| ORLANDO, Florida
ORLANDO, Florida Feb 27 Finland and Belgium
have become the latest countries to speak to the Pentagon about
possible purchase of the multinational F-35 Joint Strike
Fighter, said manufacturer Lockheed Martin Corp (LMT.N).
Three variants of the radar-evading F-35 are being
developed with financing from the United States and eight other
countries. Lockheed Martin calls it the world's most advanced
"Finland and Belgium have expressed interest to the JPO,"
said Chris Geisel, a Lockheed spokesman, referring to the
Pentagon's F-35 Joint Program office.
Spain, looking eventually to replace its Harrier jump jets,
has gone further, with a contractual study in place since late
2007, Geisel said. Greece and South Korea each received F-35
briefings from the U.S. government early this year, he added.
F-35 competitors include Saab's (SAABb.ST) Gripen, the
Dassault (AVMD.PA) Rafale, Russia's MiG-35 and Sukhoi Su-35,
and the Eurofighter Typhoon made by a consortium of British,
German, Italian and Spanish companies.
Israel is the furthest along in a projected
government-to-government F-35 deal. It appears likely to buy an
initial 25 F-35s in 2012 for delivery in 2014, with an option
for 50 more, Dan Crowley, Lockheed's F-35 program general
manager, told a briefing Thursday during a U.S. Air Force
Association symposium in Orlando, Florida.
Crowley said Singapore appears likely to get F-35s two
years after Israel. Asked about other potential buyers through
the Pentagon's Foreign Military Sales program, Crowley said
Japan has expressed interest but is "farther out" on a decision
as it weighs other options.
Lockheed says all 24 countries that fly its F-16 fighter
are potential customers for the F-35, which is designed to
replace at least 13 types of aircraft, including the F-16.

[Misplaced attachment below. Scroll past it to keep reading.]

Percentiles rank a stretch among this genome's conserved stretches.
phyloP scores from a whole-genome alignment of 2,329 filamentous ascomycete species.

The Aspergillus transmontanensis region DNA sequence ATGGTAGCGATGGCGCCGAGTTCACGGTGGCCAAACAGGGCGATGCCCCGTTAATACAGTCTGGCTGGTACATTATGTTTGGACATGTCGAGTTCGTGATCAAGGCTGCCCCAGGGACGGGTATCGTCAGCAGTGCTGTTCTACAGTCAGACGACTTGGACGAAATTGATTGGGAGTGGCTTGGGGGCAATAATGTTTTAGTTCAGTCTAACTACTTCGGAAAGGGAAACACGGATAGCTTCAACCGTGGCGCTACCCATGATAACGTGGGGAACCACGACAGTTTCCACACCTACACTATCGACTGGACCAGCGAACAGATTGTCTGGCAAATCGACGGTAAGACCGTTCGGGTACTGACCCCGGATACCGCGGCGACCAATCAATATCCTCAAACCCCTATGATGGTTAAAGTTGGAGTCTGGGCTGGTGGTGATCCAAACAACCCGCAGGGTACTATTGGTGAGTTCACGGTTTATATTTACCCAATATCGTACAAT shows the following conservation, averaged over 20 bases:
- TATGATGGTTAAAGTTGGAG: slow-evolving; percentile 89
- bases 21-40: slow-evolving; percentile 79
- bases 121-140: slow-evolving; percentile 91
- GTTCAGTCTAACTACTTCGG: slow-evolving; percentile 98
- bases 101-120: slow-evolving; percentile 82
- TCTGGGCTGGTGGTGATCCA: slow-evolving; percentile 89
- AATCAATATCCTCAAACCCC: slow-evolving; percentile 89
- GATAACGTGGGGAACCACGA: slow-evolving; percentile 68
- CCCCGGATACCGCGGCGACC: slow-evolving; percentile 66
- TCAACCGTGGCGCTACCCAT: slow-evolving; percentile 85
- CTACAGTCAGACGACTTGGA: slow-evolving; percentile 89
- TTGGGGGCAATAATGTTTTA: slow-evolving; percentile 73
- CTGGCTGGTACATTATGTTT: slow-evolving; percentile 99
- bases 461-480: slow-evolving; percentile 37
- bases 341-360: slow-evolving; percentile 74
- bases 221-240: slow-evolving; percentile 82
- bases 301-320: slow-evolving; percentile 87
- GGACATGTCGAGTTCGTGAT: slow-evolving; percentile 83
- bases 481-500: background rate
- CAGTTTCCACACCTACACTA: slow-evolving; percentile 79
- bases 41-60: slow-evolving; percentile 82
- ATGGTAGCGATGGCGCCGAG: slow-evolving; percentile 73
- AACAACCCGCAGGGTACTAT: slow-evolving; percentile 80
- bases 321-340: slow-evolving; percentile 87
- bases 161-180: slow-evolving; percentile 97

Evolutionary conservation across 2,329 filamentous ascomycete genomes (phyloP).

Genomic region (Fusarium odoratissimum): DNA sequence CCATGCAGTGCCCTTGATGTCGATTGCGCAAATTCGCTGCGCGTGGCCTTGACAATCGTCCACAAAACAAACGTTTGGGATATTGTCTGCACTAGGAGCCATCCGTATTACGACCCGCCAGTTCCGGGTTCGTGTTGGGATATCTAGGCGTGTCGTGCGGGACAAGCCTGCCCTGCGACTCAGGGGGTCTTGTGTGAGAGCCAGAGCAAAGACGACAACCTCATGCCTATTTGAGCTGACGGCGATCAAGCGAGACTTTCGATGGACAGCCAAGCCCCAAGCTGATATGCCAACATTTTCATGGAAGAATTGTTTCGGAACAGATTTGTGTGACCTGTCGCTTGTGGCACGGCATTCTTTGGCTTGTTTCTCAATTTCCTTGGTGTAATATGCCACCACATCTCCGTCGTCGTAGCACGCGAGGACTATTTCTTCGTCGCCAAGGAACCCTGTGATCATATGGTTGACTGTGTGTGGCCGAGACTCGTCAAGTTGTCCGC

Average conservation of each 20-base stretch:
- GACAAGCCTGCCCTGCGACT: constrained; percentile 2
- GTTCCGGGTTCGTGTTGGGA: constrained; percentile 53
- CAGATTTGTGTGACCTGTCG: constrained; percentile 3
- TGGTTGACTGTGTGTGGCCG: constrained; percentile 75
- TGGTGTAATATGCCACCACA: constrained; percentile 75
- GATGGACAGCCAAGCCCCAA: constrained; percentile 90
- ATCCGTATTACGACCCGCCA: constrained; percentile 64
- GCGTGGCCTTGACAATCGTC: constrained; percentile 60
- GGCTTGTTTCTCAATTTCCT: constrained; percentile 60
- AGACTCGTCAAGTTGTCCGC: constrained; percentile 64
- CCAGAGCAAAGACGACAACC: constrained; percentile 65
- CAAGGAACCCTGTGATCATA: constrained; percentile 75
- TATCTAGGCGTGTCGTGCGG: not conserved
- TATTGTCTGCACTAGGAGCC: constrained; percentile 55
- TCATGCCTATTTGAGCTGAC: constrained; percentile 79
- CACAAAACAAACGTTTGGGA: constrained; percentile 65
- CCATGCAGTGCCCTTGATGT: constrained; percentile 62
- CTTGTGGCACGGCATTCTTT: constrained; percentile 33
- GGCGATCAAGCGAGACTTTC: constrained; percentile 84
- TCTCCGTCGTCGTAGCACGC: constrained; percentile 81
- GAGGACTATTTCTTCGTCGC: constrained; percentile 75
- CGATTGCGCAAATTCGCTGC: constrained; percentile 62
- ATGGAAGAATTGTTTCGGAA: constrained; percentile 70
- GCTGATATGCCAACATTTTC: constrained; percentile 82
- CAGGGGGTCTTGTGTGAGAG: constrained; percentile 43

The eight countries that have joined the United States to
co-develop the F-35 -- Britain, Italy, the Netherlands, Turkey,
Canada, Australia, Denmark and Norway -- appear to be largely
sticking to their plans to buy some 730 F-35s of their own,
Pentagon officials have said.
The United States currently plans to buy a total of 2,443
F-35 models -- including 1,763 for the U.S. Air Force and 680
for the Marine Corps and Navy together. It is the costliest
U.S. arms acquisition program ever at a projected $299 billion
over the next two decades.
"As we mature the F-35, we continue to see evidence of
ever-strengthening customer support," including statements of
intent to buy from Norway and the Netherlands, Crowley said.
"We will see more of the same in 2009," he said, "as our
international partners begin ordering their first airplanes."
Lockheed's chief F-35 subcontractors are Northrop Grumman
Corp (NOC.N) and BAE Systems Plc (BAES.L). Two rival,
interchangeable F-35 engines are under development. One is
built by United Technologies Corp (UTX.N)'s Pratt & Whitney
unit; the other by a team of General Electric Co (GE.N) and
Rolls-Royce Group Plc (RR.L).
Lockheed said it was on track to meet its F-35 cost
It said the conventional take-off and landing model was
projected to cost in the "upper" $60 million range per copy in
adjusted 2014 dollars, when full production is due to kick in.
The short takeoff and landing version, to be used by the
U.S. Marine Corps, is projected to cost in the mid-to-upper $80
million range, the company said, citing what it called Pentagon
program office projections.
The projection for the variant designed to land on Navy
aircraft carrier is in the low $90 million range in 2015
dollars, Geisel said.
"These costs represent aircraft early in the production
cycle when aircraft costs are highest," he added. He said as
production ramps up, cost per aircraft is projected to
(Editing by Tim Dobbyn)